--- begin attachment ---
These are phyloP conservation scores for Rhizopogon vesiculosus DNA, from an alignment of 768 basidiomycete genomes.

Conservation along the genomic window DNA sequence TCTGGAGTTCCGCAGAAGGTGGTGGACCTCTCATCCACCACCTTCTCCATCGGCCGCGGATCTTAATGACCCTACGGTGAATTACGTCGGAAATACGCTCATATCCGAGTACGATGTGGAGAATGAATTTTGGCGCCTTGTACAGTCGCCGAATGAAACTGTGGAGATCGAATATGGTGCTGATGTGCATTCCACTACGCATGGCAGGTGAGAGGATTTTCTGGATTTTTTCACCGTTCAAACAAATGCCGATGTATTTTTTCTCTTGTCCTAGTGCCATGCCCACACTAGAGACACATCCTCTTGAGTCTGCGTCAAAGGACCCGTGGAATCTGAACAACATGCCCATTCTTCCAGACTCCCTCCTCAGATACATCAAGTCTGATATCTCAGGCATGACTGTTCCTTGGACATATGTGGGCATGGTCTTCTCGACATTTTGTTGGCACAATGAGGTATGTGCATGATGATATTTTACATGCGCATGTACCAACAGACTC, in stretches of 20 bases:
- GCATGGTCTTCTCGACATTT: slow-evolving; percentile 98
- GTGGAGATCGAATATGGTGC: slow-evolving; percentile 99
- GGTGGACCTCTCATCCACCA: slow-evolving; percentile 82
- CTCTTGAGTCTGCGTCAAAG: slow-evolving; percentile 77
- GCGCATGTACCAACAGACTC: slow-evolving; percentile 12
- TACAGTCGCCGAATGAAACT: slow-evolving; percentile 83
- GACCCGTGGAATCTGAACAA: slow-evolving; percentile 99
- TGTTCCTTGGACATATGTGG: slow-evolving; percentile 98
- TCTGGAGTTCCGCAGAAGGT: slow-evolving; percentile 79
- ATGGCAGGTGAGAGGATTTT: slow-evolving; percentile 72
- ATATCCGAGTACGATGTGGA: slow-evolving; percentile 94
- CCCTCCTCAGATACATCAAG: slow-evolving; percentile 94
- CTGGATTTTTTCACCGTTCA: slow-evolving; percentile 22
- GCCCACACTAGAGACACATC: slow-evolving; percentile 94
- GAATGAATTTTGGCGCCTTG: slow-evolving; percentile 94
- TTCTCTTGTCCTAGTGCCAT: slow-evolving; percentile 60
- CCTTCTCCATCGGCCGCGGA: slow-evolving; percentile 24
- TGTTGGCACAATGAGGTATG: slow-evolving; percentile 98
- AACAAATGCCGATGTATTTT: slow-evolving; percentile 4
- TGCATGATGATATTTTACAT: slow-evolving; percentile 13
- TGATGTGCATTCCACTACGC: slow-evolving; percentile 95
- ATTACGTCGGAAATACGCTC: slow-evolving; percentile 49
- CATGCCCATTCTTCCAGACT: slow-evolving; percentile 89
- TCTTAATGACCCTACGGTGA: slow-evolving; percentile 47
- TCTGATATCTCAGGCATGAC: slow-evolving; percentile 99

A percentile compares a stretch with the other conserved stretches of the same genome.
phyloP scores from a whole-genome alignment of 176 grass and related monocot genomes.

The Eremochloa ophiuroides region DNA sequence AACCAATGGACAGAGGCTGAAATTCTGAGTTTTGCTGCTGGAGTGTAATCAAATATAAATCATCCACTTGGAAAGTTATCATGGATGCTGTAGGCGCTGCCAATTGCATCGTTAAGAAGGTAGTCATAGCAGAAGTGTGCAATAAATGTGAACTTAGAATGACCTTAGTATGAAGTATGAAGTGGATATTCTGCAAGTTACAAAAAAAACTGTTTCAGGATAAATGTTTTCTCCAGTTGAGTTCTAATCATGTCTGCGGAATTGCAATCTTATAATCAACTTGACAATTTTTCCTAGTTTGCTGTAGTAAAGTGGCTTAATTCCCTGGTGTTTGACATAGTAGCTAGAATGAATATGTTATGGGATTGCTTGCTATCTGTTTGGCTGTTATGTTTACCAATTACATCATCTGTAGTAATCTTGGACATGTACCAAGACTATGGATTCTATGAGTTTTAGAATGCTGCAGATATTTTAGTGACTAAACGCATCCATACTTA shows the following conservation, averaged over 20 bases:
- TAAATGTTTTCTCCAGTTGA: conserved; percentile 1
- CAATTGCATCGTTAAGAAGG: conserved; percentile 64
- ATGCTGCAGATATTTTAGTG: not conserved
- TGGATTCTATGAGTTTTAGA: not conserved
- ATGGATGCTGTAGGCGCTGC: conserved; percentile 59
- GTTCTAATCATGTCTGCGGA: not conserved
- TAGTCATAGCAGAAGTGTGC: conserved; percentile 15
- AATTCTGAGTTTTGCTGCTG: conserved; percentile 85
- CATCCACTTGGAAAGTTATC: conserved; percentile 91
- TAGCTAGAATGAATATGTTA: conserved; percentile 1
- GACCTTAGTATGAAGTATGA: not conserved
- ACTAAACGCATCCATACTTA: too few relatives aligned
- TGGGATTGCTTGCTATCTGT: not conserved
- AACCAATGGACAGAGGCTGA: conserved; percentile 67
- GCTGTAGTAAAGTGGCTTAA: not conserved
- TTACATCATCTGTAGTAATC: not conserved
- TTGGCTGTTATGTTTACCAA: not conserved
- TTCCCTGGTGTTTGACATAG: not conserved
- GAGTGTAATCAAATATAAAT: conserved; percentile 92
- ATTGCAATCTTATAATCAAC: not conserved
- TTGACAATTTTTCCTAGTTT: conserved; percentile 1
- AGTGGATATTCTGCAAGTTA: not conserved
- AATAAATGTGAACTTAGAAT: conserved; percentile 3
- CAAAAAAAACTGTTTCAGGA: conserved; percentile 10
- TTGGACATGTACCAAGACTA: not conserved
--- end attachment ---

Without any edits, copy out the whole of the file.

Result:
These are phyloP conservation scores for Rhizopogon vesiculosus DNA, from an alignment of 768 basidiomycete genomes.

Conservation along the genomic window DNA sequence TCTGGAGTTCCGCAGAAGGTGGTGGACCTCTCATCCACCACCTTCTCCATCGGCCGCGGATCTTAATGACCCTACGGTGAATTACGTCGGAAATACGCTCATATCCGAGTACGATGTGGAGAATGAATTTTGGCGCCTTGTACAGTCGCCGAATGAAACTGTGGAGATCGAATATGGTGCTGATGTGCATTCCACTACGCATGGCAGGTGAGAGGATTTTCTGGATTTTTTCACCGTTCAAACAAATGCCGATGTATTTTTTCTCTTGTCCTAGTGCCATGCCCACACTAGAGACACATCCTCTTGAGTCTGCGTCAAAGGACCCGTGGAATCTGAACAACATGCCCATTCTTCCAGACTCCCTCCTCAGATACATCAAGTCTGATATCTCAGGCATGACTGTTCCTTGGACATATGTGGGCATGGTCTTCTCGACATTTTGTTGGCACAATGAGGTATGTGCATGATGATATTTTACATGCGCATGTACCAACAGACTC, in stretches of 20 bases:
- GCATGGTCTTCTCGACATTT: slow-evolving; percentile 98
- GTGGAGATCGAATATGGTGC: slow-evolving; percentile 99
- GGTGGACCTCTCATCCACCA: slow-evolving; percentile 82
- CTCTTGAGTCTGCGTCAAAG: slow-evolving; percentile 77
- GCGCATGTACCAACAGACTC: slow-evolving; percentile 12
- TACAGTCGCCGAATGAAACT: slow-evolving; percentile 83
- GACCCGTGGAATCTGAACAA: slow-evolving; percentile 99
- TGTTCCTTGGACATATGTGG: slow-evolving; percentile 98
- TCTGGAGTTCCGCAGAAGGT: slow-evolving; percentile 79
- ATGGCAGGTGAGAGGATTTT: slow-evolving; percentile 72
- ATATCCGAGTACGATGTGGA: slow-evolving; percentile 94
- CCCTCCTCAGATACATCAAG: slow-evolving; percentile 94
- CTGGATTTTTTCACCGTTCA: slow-evolving; percentile 22
- GCCCACACTAGAGACACATC: slow-evolving; percentile 94
- GAATGAATTTTGGCGCCTTG: slow-evolving; percentile 94
- TTCTCTTGTCCTAGTGCCAT: slow-evolving; percentile 60
- CCTTCTCCATCGGCCGCGGA: slow-evolving; percentile 24
- TGTTGGCACAATGAGGTATG: slow-evolving; percentile 98
- AACAAATGCCGATGTATTTT: slow-evolving; percentile 4
- TGCATGATGATATTTTACAT: slow-evolving; percentile 13
- TGATGTGCATTCCACTACGC: slow-evolving; percentile 95
- ATTACGTCGGAAATACGCTC: slow-evolving; percentile 49
- CATGCCCATTCTTCCAGACT: slow-evolving; percentile 89
- TCTTAATGACCCTACGGTGA: slow-evolving; percentile 47
- TCTGATATCTCAGGCATGAC: slow-evolving; percentile 99

A percentile compares a stretch with the other conserved stretches of the same genome.
phyloP scores from a whole-genome alignment of 176 grass and related monocot genomes.

The Eremochloa ophiuroides region DNA sequence AACCAATGGACAGAGGCTGAAATTCTGAGTTTTGCTGCTGGAGTGTAATCAAATATAAATCATCCACTTGGAAAGTTATCATGGATGCTGTAGGCGCTGCCAATTGCATCGTTAAGAAGGTAGTCATAGCAGAAGTGTGCAATAAATGTGAACTTAGAATGACCTTAGTATGAAGTATGAAGTGGATATTCTGCAAGTTACAAAAAAAACTGTTTCAGGATAAATGTTTTCTCCAGTTGAGTTCTAATCATGTCTGCGGAATTGCAATCTTATAATCAACTTGACAATTTTTCCTAGTTTGCTGTAGTAAAGTGGCTTAATTCCCTGGTGTTTGACATAGTAGCTAGAATGAATATGTTATGGGATTGCTTGCTATCTGTTTGGCTGTTATGTTTACCAATTACATCATCTGTAGTAATCTTGGACATGTACCAAGACTATGGATTCTATGAGTTTTAGAATGCTGCAGATATTTTAGTGACTAAACGCATCCATACTTA shows the following conservation, averaged over 20 bases:
- TAAATGTTTTCTCCAGTTGA: conserved; percentile 1
- CAATTGCATCGTTAAGAAGG: conserved; percentile 64
- ATGCTGCAGATATTTTAGTG: not conserved
- TGGATTCTATGAGTTTTAGA: not conserved
- ATGGATGCTGTAGGCGCTGC: conserved; percentile 59
- GTTCTAATCATGTCTGCGGA: not conserved
- TAGTCATAGCAGAAGTGTGC: conserved; percentile 15
- AATTCTGAGTTTTGCTGCTG: conserved; percentile 85
- CATCCACTTGGAAAGTTATC: conserved; percentile 91
- TAGCTAGAATGAATATGTTA: conserved; percentile 1
- GACCTTAGTATGAAGTATGA: not conserved
- ACTAAACGCATCCATACTTA: too few relatives aligned
- TGGGATTGCTTGCTATCTGT: not conserved
- AACCAATGGACAGAGGCTGA: conserved; percentile 67
- GCTGTAGTAAAGTGGCTTAA: not conserved
- TTACATCATCTGTAGTAATC: not conserved
- TTGGCTGTTATGTTTACCAA: not conserved
- TTCCCTGGTGTTTGACATAG: not conserved
- GAGTGTAATCAAATATAAAT: conserved; percentile 92
- ATTGCAATCTTATAATCAAC: not conserved
- TTGACAATTTTTCCTAGTTT: conserved; percentile 1
- AGTGGATATTCTGCAAGTTA: not conserved
- AATAAATGTGAACTTAGAAT: conserved; percentile 3
- CAAAAAAAACTGTTTCAGGA: conserved; percentile 10
- TTGGACATGTACCAAGACTA: not conserved